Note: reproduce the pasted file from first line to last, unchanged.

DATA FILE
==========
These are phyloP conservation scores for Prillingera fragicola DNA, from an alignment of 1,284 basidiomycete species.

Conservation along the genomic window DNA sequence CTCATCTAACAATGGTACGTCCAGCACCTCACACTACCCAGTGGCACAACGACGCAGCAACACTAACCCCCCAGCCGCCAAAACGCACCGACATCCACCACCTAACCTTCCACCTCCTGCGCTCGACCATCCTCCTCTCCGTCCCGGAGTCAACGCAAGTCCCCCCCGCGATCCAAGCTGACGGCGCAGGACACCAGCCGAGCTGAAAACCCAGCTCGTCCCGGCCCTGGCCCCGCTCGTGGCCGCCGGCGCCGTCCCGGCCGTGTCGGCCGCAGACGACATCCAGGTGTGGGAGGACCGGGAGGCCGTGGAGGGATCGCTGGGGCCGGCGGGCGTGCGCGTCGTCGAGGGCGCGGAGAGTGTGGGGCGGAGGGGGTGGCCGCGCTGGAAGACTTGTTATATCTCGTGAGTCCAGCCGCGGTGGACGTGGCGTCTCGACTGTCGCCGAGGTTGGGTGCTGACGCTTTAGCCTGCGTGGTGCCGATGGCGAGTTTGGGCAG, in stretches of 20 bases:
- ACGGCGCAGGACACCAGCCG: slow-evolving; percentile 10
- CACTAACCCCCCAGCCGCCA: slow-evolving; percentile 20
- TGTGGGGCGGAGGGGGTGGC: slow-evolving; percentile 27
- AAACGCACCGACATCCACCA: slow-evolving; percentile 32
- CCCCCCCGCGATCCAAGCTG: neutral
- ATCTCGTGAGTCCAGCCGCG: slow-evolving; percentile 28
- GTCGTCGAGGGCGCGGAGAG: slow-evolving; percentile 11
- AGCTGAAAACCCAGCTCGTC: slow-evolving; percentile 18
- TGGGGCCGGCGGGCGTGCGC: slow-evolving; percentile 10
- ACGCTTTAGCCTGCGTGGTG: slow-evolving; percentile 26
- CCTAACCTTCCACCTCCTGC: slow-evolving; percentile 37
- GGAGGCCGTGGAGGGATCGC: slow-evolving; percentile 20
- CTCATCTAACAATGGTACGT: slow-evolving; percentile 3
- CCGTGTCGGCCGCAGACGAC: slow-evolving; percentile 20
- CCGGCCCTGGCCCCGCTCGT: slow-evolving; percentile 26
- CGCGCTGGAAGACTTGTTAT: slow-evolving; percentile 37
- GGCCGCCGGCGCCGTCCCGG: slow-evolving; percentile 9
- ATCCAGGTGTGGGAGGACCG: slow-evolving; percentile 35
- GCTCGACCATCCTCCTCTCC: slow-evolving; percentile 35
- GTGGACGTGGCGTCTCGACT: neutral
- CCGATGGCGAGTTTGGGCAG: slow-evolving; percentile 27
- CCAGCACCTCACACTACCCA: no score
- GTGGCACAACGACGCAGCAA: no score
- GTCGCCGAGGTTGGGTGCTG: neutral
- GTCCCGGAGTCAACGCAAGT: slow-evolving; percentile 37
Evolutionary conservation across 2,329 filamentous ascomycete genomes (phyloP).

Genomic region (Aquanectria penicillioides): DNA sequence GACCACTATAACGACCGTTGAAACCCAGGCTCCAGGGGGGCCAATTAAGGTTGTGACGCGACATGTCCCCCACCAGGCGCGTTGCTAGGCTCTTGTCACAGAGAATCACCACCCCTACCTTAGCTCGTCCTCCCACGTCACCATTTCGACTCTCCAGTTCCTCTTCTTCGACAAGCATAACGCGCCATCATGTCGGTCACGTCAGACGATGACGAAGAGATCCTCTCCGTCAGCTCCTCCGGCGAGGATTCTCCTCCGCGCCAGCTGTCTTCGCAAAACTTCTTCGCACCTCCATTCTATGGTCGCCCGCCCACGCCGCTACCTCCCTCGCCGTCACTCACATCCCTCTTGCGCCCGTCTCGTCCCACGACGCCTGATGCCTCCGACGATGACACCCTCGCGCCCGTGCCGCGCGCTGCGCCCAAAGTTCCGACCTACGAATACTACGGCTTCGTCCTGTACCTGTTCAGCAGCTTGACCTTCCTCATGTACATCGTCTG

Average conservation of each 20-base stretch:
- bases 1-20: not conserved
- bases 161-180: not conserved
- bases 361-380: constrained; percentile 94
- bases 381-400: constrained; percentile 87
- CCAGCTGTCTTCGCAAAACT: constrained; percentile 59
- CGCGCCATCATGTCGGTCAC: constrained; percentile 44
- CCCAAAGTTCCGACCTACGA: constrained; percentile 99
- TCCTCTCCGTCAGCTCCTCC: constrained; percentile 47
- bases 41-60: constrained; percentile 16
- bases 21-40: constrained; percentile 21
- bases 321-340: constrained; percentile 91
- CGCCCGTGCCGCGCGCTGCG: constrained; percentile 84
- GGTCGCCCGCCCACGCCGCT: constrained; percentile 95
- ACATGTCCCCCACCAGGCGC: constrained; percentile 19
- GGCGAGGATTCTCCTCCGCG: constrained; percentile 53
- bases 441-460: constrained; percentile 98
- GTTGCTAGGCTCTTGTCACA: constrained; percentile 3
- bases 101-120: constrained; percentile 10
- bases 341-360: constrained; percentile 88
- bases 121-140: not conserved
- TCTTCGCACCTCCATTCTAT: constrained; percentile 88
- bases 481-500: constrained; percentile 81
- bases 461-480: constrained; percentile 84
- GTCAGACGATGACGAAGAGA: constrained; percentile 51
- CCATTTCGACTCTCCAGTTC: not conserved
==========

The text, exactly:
These are phyloP conservation scores for Prillingera fragicola DNA, from an alignment of 1,284 basidiomycete species.

Conservation along the genomic window DNA sequence CTCATCTAACAATGGTACGTCCAGCACCTCACACTACCCAGTGGCACAACGACGCAGCAACACTAACCCCCCAGCCGCCAAAACGCACCGACATCCACCACCTAACCTTCCACCTCCTGCGCTCGACCATCCTCCTCTCCGTCCCGGAGTCAACGCAAGTCCCCCCCGCGATCCAAGCTGACGGCGCAGGACACCAGCCGAGCTGAAAACCCAGCTCGTCCCGGCCCTGGCCCCGCTCGTGGCCGCCGGCGCCGTCCCGGCCGTGTCGGCCGCAGACGACATCCAGGTGTGGGAGGACCGGGAGGCCGTGGAGGGATCGCTGGGGCCGGCGGGCGTGCGCGTCGTCGAGGGCGCGGAGAGTGTGGGGCGGAGGGGGTGGCCGCGCTGGAAGACTTGTTATATCTCGTGAGTCCAGCCGCGGTGGACGTGGCGTCTCGACTGTCGCCGAGGTTGGGTGCTGACGCTTTAGCCTGCGTGGTGCCGATGGCGAGTTTGGGCAG, in stretches of 20 bases:
- ACGGCGCAGGACACCAGCCG: slow-evolving; percentile 10
- CACTAACCCCCCAGCCGCCA: slow-evolving; percentile 20
- TGTGGGGCGGAGGGGGTGGC: slow-evolving; percentile 27
- AAACGCACCGACATCCACCA: slow-evolving; percentile 32
- CCCCCCCGCGATCCAAGCTG: neutral
- ATCTCGTGAGTCCAGCCGCG: slow-evolving; percentile 28
- GTCGTCGAGGGCGCGGAGAG: slow-evolving; percentile 11
- AGCTGAAAACCCAGCTCGTC: slow-evolving; percentile 18
- TGGGGCCGGCGGGCGTGCGC: slow-evolving; percentile 10
- ACGCTTTAGCCTGCGTGGTG: slow-evolving; percentile 26
- CCTAACCTTCCACCTCCTGC: slow-evolving; percentile 37
- GGAGGCCGTGGAGGGATCGC: slow-evolving; percentile 20
- CTCATCTAACAATGGTACGT: slow-evolving; percentile 3
- CCGTGTCGGCCGCAGACGAC: slow-evolving; percentile 20
- CCGGCCCTGGCCCCGCTCGT: slow-evolving; percentile 26
- CGCGCTGGAAGACTTGTTAT: slow-evolving; percentile 37
- GGCCGCCGGCGCCGTCCCGG: slow-evolving; percentile 9
- ATCCAGGTGTGGGAGGACCG: slow-evolving; percentile 35
- GCTCGACCATCCTCCTCTCC: slow-evolving; percentile 35
- GTGGACGTGGCGTCTCGACT: neutral
- CCGATGGCGAGTTTGGGCAG: slow-evolving; percentile 27
- CCAGCACCTCACACTACCCA: no score
- GTGGCACAACGACGCAGCAA: no score
- GTCGCCGAGGTTGGGTGCTG: neutral
- GTCCCGGAGTCAACGCAAGT: slow-evolving; percentile 37
Evolutionary conservation across 2,329 filamentous ascomycete genomes (phyloP).

Genomic region (Aquanectria penicillioides): DNA sequence GACCACTATAACGACCGTTGAAACCCAGGCTCCAGGGGGGCCAATTAAGGTTGTGACGCGACATGTCCCCCACCAGGCGCGTTGCTAGGCTCTTGTCACAGAGAATCACCACCCCTACCTTAGCTCGTCCTCCCACGTCACCATTTCGACTCTCCAGTTCCTCTTCTTCGACAAGCATAACGCGCCATCATGTCGGTCACGTCAGACGATGACGAAGAGATCCTCTCCGTCAGCTCCTCCGGCGAGGATTCTCCTCCGCGCCAGCTGTCTTCGCAAAACTTCTTCGCACCTCCATTCTATGGTCGCCCGCCCACGCCGCTACCTCCCTCGCCGTCACTCACATCCCTCTTGCGCCCGTCTCGTCCCACGACGCCTGATGCCTCCGACGATGACACCCTCGCGCCCGTGCCGCGCGCTGCGCCCAAAGTTCCGACCTACGAATACTACGGCTTCGTCCTGTACCTGTTCAGCAGCTTGACCTTCCTCATGTACATCGTCTG

Average conservation of each 20-base stretch:
- bases 1-20: not conserved
- bases 161-180: not conserved
- bases 361-380: constrained; percentile 94
- bases 381-400: constrained; percentile 87
- CCAGCTGTCTTCGCAAAACT: constrained; percentile 59
- CGCGCCATCATGTCGGTCAC: constrained; percentile 44
- CCCAAAGTTCCGACCTACGA: constrained; percentile 99
- TCCTCTCCGTCAGCTCCTCC: constrained; percentile 47
- bases 41-60: constrained; percentile 16
- bases 21-40: constrained; percentile 21
- bases 321-340: constrained; percentile 91
- CGCCCGTGCCGCGCGCTGCG: constrained; percentile 84
- GGTCGCCCGCCCACGCCGCT: constrained; percentile 95
- ACATGTCCCCCACCAGGCGC: constrained; percentile 19
- GGCGAGGATTCTCCTCCGCG: constrained; percentile 53
- bases 441-460: constrained; percentile 98
- GTTGCTAGGCTCTTGTCACA: constrained; percentile 3
- bases 101-120: constrained; percentile 10
- bases 341-360: constrained; percentile 88
- bases 121-140: not conserved
- TCTTCGCACCTCCATTCTAT: constrained; percentile 88
- bases 481-500: constrained; percentile 81
- bases 461-480: constrained; percentile 84
- GTCAGACGATGACGAAGAGA: constrained; percentile 51
- CCATTTCGACTCTCCAGTTC: not conserved